Shopping Spree

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Almost 900 weapons makers and security firms from around the world, including the US and Russia, are vying for contracts, predicted to exceed $2bn, at the IDEX military show that opened this past Sunday in Abu Dhabi.

The 8th International Defence Exhibition and Conference (IDEX 2007), the Middle East's leading defence industry event, got underway at the newly opened Abu Dhabi National Exhibitions Centre.

This year's conference takes place as deep fears about the situation in the Middle East and the growing tension between the US and Iran are driving the wealthy oil states of the Gulf to go on shopping sprees for helicopters, ships and tanks, officials say.

"The shopping lists are directly correlated to the threat perception," said military analyst Mustafa Alani of the Dubai-based Gulf Research Centre (GRC). "For the past 15 years, these countries didn't invest a lot in rearming."

The biggest fear in the region is that Iraq will collapse into civil war and its violence will spill into nearby Saudi Arabia, Qatar, Kuwait, Bahrain and the United Arab Emirates, Alani said.

Alani said that in 2006, the Gulf states concluded $35bn of arms deals with $13bn being spent with British companies, $11bn with US firms and $10bn with French suppliers. A report by the GRC last month also found that between 2000 and 2005, the six GCC countries spent $233bn on defence, which constituted 70% of military spending in the Arab world and 4% of global spending. According to the CIA World Factbook, the UAE's military spending constitutes 3.1% of its GDP.

The US-based Foreign Policy Association reports that the UAE alone is spending $6bn on missile defence batteries, aircraft, and airborne early warning systems. It is also developing a rapid reaction force. The UAE recently concluded a deal with Boeing in which they will acquire 30 Apache Longbow helicopters.

Sheikh Mohammed bin Zayed Al Nahyan, crown prince of Abu Dhabi and deputy supreme commander of the UAE Armed Forces, said, "The UAE military strategy and its plan to build an integrated and solid defence system reflect our keenness to safeguard our national interests and sovereignty, as well as possess, build and enhance a deterrent force."

IDEX comes at a time when global spending on defence continues to rise. According to Major General Obaid al-Ketbi, chief of logistics for the UAE Armed Forces and chairman of the military committee for IDEX 2007, speaking at a briefing for the event in December, world defence spending topped the $1.1trn mark in 2005. Indeed, Turkey, the US, China, South Korea and Italy have all increased their exhibit space at IDEX 2007 significantly.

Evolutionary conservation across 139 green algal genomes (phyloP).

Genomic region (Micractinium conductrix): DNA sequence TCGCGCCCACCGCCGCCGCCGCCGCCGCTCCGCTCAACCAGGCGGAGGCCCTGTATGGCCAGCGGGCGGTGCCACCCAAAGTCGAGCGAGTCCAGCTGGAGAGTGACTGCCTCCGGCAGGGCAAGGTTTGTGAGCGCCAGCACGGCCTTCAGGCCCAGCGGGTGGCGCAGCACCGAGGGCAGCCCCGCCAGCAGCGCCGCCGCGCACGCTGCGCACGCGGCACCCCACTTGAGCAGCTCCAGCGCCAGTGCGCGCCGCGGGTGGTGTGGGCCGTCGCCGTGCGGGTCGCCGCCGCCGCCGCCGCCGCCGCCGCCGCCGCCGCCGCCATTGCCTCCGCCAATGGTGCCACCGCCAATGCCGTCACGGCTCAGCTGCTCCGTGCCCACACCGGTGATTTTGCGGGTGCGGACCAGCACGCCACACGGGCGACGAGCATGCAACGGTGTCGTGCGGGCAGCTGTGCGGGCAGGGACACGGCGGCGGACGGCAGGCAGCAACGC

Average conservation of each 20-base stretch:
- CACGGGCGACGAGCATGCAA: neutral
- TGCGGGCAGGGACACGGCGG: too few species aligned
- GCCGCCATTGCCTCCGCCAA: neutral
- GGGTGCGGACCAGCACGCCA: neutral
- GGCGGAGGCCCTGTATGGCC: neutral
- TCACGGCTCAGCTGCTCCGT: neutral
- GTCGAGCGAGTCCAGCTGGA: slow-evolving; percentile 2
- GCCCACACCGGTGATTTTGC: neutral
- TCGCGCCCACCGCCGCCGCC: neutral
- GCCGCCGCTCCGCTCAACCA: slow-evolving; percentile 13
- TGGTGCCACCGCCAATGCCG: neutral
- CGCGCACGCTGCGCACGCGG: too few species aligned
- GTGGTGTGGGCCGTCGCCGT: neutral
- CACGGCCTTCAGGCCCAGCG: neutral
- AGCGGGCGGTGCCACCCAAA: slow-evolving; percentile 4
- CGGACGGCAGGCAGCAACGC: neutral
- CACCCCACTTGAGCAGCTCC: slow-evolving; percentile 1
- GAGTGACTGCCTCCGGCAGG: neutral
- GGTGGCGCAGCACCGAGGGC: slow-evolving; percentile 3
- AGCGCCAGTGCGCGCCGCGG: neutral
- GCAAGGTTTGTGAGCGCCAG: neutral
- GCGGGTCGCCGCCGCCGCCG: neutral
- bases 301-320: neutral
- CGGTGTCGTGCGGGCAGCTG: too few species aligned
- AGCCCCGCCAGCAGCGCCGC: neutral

The bi-annual exhibition and conference is the biggest defence show of its kind in the Middle East with 862 exhibitors from 50 countries participating. IDEX focuses on the areas of army and land forces, navy and coastal defence forces, rotary wing aircraft, unmanned aerial vehicles and ground-to-air defence systems. First held in 1993, the event has become an integral part of the defence industry calendar. IDEX 2005 witnessed $2bn worth of commercial deals signed during the event, surpassing all commercial expectations.

The new exhibition centre where the event is being held is hoped to become one of the leading venues for exhibitions and conferences in the Middle East. Friedrec Theux, president of Reed Exhibitions Middle East, the event's organisers, said, "With the addition of purpose-built facilities as well as the growing reputation of Abu Dhabi as an investment and tourist destination, we think IDEX will achieve major success as the pre-eminent defence exhibition outside the Western world." Organisers have also said that exhibit demand is up 30% from previous records for the event.

This year's event will feature a number of live naval demonstrations at Mina Zayed and the marina next to the exhibition centre as well as a live firing demonstration at the nearby 25km missile range. Pakistan, the United States, Australia, France, Germany and Italy are all sending vessels to Abu Dhabi for the naval display.

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